GR11 – Trip report part I/II

DAY 1 – Írun to Amargunko Lepoa (17km, 773m/473m, 12:15-19:00)


Turning my back to the coastal city of Írun feels exciting and bit scary, even though I’m posing bravely in the departure photo. For the first time in my life, I would step into the Pyrenees and for a reason, my mind feels restless.


“If not having crampons, the route is impossible,” a tired looking, elderly French hiker states firmly, whom I meet only few hours after leaving Írun. Not the most encouraging news. Have I estimated wrong the upcoming snow situation? Would the way through the mountains stay closed?



Walking feels clumsy, and it’s hard to get into a good rhythm. On the quiet dirt road to the dam of San Anton, suddenly a fox with a big furry tail trots against. Majestic birds of prey are circling in the sky over the green and lush hills.



Nearby hills are full of cattle and fences, and finding a good place to stop before the saddle of Amargunko Lepoa seems impossible. Great cloudbanks are moving in the horizon, and they look like a giant steam locomotive had just passed by. At nine o´clock the sun sinks behind the western ridges and it’s time to set up the camp.


DAY 2 – to Collado de Inaberri (30km, 1333m/877m, 07:00-16:45)
The first night becomes even more difficult than usual. A wildboar stomped in the neighbouring bushes and a big herd of cows wanted to pass by along the same narrow ridge. The surrounding darkness of the night highlighted their tensely staring eyes when catched in the beam of my of headtorch.


Finally, the day dawns pale under a heavy sky. Feeling exhausted, I descend to the village of Bera and visit it’s excellent bakery. The ladies working there want to try how heavy my backpack is.


Advancing through the network of Basque hills, I encounter few other long distance hikers, an ill-tuned jay and an overly enthusiastic dog, which joins me for a while (as I like so much to make new dog friends…).

Darker and darker clouds are gathering over the hills but fortunately, the rain remains hidden.


DAY 3 – to Adipekoa Lepoa (29km, 1435m/1088m, 06:50-18:10)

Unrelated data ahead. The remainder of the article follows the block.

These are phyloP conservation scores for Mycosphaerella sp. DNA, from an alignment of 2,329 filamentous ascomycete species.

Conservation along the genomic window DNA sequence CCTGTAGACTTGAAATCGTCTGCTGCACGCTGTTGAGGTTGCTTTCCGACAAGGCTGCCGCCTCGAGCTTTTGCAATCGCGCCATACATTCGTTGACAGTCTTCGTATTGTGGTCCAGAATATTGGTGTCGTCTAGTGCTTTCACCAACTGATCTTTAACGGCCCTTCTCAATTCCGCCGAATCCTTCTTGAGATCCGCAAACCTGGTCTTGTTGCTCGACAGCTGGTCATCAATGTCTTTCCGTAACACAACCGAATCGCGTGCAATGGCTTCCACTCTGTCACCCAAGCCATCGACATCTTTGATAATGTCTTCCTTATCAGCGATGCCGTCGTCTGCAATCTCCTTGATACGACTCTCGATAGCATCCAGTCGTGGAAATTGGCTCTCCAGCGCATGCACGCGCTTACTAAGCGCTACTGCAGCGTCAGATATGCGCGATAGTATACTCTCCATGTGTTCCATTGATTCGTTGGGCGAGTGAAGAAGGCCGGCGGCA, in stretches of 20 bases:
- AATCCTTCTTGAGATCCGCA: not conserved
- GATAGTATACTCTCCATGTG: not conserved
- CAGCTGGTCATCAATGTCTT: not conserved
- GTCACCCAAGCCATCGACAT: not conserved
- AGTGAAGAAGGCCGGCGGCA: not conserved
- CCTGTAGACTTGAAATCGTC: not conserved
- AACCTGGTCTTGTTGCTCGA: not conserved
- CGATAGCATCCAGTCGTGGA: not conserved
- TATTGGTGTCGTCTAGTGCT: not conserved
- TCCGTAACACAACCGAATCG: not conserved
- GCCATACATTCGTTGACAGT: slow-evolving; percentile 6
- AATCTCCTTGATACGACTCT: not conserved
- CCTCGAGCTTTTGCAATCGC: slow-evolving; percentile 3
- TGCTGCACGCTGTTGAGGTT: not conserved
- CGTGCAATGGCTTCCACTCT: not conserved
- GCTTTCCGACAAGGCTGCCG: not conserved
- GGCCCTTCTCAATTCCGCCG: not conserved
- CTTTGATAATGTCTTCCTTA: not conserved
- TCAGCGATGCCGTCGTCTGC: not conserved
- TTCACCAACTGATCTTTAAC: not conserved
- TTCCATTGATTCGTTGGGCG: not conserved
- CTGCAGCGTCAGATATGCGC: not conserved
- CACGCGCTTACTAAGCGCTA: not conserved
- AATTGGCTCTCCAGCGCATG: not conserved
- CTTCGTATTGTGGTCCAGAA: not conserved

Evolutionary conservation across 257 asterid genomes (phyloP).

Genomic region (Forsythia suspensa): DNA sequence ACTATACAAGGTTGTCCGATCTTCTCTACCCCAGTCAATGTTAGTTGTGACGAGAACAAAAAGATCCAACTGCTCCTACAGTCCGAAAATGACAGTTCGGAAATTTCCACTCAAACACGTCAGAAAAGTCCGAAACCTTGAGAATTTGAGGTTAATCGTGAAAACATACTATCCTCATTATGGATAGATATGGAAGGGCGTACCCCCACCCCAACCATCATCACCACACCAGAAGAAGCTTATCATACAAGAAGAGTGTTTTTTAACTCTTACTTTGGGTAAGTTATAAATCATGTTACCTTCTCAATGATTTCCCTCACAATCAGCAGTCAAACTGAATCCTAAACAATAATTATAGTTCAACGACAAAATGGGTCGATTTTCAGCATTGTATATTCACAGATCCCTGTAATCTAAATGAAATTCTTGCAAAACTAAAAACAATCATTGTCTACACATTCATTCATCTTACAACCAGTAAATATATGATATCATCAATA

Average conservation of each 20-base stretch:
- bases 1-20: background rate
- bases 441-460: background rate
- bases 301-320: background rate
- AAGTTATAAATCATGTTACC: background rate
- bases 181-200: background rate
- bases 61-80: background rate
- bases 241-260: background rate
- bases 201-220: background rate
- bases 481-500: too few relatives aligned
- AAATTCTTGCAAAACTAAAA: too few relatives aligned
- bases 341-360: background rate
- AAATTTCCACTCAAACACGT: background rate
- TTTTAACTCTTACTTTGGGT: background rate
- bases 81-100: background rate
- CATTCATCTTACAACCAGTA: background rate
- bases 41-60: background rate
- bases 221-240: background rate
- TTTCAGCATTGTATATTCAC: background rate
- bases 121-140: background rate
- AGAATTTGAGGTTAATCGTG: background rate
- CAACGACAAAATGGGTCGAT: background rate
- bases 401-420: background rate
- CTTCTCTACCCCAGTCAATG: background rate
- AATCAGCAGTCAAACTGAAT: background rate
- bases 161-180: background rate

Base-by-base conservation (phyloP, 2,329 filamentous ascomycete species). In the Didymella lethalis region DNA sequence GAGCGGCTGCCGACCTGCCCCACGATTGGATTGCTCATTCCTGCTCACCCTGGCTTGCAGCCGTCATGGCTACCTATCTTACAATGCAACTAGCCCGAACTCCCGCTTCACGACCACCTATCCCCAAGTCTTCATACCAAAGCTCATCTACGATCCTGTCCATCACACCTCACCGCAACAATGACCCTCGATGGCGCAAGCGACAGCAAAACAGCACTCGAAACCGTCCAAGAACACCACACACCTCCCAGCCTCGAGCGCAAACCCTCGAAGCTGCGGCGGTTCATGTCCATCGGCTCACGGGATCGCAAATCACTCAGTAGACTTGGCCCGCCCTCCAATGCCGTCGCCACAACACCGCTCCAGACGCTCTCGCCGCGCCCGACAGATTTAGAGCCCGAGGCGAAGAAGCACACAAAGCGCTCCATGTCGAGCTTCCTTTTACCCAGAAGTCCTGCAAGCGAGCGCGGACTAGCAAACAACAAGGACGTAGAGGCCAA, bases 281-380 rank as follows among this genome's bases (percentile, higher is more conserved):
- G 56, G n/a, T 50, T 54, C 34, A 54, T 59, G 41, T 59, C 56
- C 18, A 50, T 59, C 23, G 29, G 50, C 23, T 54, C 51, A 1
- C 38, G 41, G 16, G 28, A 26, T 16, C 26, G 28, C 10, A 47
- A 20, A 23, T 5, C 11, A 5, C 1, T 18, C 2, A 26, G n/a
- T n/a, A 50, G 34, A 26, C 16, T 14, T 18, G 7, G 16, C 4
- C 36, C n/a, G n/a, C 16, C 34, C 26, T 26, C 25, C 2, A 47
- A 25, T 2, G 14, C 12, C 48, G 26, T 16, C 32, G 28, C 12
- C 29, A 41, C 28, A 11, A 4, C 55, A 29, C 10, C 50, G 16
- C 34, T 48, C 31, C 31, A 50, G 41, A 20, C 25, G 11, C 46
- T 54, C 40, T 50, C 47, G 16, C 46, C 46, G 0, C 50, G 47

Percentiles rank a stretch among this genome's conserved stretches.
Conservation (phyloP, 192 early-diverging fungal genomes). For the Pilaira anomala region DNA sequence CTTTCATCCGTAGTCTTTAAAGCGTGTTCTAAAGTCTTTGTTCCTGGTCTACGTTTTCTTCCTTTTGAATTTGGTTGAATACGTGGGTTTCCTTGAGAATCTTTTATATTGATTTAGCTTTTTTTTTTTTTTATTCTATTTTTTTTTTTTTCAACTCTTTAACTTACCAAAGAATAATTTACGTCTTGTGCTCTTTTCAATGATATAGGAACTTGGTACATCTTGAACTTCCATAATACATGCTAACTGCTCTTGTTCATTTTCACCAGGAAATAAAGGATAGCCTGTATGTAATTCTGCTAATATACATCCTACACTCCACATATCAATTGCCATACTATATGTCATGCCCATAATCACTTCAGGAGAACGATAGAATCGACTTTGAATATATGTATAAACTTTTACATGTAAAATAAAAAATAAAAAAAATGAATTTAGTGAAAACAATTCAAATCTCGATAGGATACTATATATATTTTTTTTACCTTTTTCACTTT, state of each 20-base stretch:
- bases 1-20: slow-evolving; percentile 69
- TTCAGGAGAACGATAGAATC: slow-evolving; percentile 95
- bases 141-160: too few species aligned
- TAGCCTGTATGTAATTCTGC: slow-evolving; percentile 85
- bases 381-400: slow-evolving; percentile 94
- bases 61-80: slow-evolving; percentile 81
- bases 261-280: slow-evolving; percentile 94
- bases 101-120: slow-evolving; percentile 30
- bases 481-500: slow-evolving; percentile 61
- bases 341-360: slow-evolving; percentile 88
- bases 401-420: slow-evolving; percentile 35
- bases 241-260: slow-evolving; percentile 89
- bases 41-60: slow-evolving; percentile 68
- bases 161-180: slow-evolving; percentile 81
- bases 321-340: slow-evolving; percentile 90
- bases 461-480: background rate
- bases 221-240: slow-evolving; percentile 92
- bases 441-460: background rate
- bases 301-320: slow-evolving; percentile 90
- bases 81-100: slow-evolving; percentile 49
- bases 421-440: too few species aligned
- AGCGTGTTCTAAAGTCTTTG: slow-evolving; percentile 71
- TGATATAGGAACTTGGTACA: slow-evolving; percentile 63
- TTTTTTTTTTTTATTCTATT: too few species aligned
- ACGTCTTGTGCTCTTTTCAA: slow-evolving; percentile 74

This time I sleep well through the night; a half moon guarded my sleep high up in the sky and a calm wind sang a pleasant lullaby. The clear morning foreshadows a hot day but first, I descend to the village of Elizondo for a hefty breakfast.



In the middle of the next ascend, I lie down to the bank of the adjacent field and close my eyes. Suddenly, I become fully aware of the sounds of the countryside surrounding me: jingling of the cow bells, steady chirring of the grasshoppers and somewhere further, an old tractor in its morning chores. When opening my eyes and looking up, I can see few fluffy clouds floating in the blue sky and a hawk in its own heights. Just at the edge of my vision, branches of a leafy tree are swaying gently in the wind.

For meditating, the best position is to lie on your back, your arms under the head or crossed over your chest, resting on a soft tussock, gazing the sky, following the clouds passing by and dreaming, what if every moment could be this carefree.


When I reach higher again, the landscape turns into a vast chain of hills, rolling endlessly forward. Walking feels pleasant even though the trail is poorly marked at times.


At the next break I admire how Red Kites fly almost still in the air draughts. I meet a Spanish man, who slowly slogs towards the same destination. With few common words, we try to find about each other.


After a long day I arrive to a quiet ridge. A barbed wire fence guards the edge of a forest, and I decide to place my tent next to it. A dense fog has crept along the valleys and hides the peak of Adi, rising at the end of the ridge towards the hidden sky. The wind has increased and blows now coldly from the northwest. The day turns into a night, and the quiet trail becomes even more deserted. The dark forest behind the fence feels eerie.

DAY 4 – to Burguete (16km, 509m/792m, 06:45-14:00)

At the beginning of the night, I wake up to a loud noice coming from the forest, which scares me so badly that I get the zipper of the tent door completely stuck. After solving the problem with the door, I wildly aim my headtorch to the woods but the misty night reveals nothing. I hear only the gentle rain before tiredness takes me again.


After breaking the camp, I notice how the whole landscape below me is covered in low clouds. The voices of the night have disappeared. The rising sun golds the western slopes and the edge of the forest which just in the evening felt so gloomy. It’s hard to imagine more beautiful morning. Close to the next col, a lonely hiker is still sleeping in his bivy bag.


My way heads downhill and soon I find myself inside the cloak of mist. I reach the slowly strengthening stream of Barranco Odia, but can’t see other walkers in a long while.


Missing the Roncesvalles short-cut, I continue all the way until the village of Burguete. I had thought to visit the famous starting point of Camino Frances, but now the day had become scorching hot on the floor of a wide valley. I sit in the shade of a picnic area, expecting to see some pilgrims but only an Irish fellow arrives, on his way towards the distant Mediterranean.  Under his ragged leather shoes he reveals blistered feet and badly burnt shins. But for a change, it’s very nice to have a long and understandable conversation in English.